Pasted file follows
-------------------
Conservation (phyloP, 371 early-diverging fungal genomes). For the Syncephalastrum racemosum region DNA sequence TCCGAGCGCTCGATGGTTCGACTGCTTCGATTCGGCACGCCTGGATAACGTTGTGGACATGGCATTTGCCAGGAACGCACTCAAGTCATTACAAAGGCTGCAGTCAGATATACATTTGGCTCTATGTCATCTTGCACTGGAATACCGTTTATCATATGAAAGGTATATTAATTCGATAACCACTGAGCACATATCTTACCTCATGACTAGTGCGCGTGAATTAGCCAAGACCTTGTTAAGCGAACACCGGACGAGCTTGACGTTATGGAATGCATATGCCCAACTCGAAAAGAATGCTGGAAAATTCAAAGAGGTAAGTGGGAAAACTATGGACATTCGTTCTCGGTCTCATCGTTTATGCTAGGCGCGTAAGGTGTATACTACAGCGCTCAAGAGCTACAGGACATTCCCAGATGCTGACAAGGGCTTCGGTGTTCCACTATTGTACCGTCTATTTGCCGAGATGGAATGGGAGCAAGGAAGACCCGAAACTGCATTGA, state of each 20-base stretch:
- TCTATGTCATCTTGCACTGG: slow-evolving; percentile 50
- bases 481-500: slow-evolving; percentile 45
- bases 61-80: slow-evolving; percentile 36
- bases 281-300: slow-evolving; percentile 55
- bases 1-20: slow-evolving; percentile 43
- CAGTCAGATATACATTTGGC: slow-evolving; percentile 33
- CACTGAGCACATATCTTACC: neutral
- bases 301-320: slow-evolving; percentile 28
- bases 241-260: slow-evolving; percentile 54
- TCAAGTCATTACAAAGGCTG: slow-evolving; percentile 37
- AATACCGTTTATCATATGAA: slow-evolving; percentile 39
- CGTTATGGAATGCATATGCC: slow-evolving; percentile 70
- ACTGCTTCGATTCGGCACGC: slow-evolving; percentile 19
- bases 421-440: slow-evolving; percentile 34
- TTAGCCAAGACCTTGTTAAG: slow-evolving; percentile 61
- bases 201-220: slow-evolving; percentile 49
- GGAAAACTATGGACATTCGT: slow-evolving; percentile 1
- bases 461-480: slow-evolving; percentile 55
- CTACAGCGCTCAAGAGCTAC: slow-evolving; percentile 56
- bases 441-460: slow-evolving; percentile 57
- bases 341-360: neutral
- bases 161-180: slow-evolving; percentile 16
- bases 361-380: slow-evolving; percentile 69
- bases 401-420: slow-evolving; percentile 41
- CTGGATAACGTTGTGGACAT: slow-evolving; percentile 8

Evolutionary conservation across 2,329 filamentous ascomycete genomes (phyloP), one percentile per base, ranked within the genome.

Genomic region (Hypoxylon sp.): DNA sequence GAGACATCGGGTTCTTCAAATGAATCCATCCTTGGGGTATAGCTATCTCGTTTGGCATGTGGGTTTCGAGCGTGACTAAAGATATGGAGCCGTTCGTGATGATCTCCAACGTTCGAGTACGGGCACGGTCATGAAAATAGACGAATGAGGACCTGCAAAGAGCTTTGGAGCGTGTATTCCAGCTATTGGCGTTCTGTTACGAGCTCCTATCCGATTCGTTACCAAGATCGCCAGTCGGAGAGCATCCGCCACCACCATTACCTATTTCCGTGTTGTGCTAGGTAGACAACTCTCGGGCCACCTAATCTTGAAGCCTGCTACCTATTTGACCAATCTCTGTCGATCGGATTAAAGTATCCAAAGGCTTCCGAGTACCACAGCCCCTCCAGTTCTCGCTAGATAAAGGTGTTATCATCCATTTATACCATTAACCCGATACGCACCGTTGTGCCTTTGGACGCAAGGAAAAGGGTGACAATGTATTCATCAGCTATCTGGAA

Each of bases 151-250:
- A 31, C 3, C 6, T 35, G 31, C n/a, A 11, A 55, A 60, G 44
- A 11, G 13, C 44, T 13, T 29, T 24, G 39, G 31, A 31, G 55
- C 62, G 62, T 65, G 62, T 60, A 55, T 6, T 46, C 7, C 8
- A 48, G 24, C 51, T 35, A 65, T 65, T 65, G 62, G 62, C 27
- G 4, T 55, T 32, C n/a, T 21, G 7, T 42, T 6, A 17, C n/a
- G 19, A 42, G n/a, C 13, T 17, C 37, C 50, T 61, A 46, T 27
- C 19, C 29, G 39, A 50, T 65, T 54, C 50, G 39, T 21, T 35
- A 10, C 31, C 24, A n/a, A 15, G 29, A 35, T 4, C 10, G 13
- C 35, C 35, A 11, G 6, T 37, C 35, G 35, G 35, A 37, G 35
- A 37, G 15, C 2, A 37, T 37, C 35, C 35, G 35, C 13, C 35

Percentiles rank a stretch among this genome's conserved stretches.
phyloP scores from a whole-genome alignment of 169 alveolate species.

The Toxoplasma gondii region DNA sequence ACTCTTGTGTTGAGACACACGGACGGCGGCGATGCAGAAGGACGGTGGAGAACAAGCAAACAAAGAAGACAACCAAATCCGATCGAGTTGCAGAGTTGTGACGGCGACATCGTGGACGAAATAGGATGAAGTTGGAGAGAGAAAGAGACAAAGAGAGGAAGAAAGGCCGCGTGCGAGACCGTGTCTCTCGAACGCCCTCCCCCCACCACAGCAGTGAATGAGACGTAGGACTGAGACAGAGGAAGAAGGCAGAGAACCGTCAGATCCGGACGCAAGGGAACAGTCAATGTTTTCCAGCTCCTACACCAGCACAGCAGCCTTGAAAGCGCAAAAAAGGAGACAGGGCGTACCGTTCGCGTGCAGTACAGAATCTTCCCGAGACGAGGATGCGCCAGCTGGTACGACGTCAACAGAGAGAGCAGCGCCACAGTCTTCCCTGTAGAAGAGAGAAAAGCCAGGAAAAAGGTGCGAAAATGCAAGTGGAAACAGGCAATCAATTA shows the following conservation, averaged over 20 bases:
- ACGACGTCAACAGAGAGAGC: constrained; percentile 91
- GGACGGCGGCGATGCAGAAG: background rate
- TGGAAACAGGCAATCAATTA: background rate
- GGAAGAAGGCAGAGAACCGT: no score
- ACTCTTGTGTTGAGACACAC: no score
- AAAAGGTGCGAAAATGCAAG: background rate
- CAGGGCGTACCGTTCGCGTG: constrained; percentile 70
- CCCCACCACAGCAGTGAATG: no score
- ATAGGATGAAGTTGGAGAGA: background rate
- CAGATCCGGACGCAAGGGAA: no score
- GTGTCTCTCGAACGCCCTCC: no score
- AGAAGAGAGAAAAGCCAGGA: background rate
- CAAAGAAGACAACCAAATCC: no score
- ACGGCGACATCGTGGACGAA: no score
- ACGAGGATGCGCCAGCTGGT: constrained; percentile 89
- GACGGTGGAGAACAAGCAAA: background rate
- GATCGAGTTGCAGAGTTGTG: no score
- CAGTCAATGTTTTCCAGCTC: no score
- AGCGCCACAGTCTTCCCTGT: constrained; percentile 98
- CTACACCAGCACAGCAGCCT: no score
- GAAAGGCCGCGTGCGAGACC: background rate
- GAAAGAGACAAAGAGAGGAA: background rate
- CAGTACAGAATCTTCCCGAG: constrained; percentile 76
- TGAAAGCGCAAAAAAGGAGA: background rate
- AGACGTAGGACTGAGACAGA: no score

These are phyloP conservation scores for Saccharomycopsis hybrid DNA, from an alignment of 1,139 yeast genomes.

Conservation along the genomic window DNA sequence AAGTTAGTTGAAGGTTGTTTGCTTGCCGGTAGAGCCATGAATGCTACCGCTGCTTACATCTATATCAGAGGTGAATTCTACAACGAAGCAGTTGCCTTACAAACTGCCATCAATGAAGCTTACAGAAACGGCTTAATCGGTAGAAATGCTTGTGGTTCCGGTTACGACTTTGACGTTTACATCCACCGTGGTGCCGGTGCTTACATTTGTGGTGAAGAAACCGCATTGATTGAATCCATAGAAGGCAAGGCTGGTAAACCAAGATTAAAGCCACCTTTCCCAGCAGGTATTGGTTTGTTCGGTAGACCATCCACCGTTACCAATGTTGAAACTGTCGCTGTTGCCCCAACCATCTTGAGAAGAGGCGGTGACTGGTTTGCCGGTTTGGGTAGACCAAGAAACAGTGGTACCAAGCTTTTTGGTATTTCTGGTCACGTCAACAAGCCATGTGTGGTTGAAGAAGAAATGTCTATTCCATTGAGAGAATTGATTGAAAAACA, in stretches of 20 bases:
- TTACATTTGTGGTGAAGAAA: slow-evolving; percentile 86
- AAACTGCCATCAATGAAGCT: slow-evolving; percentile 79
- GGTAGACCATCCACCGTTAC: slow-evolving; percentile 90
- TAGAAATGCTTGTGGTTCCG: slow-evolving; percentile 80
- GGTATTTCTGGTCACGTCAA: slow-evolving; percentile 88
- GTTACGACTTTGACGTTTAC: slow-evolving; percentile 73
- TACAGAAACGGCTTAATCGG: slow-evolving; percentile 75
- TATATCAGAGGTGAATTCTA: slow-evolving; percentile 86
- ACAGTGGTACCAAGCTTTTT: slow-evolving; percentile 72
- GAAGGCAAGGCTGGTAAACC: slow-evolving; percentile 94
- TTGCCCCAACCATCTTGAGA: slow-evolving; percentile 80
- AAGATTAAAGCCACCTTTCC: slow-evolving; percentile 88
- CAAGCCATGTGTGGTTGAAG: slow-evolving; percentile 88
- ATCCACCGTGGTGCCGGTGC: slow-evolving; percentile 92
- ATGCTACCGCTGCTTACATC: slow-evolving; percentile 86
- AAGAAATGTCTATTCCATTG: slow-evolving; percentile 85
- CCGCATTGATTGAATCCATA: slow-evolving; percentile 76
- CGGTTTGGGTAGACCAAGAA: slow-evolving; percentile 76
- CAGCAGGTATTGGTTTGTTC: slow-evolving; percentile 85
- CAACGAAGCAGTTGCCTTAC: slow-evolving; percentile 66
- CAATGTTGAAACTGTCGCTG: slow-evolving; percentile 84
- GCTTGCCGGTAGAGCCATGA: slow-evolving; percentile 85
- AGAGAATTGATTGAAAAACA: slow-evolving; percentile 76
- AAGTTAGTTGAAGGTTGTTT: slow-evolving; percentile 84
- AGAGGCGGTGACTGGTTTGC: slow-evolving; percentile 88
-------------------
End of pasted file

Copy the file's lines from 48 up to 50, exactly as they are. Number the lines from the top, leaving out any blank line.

- AAAAGGTGCGAAAATGCAAG: background rate
- CAGGGCGTACCGTTCGCGTG: constrained; percentile 70
- CCCCACCACAGCAGTGAATG: no score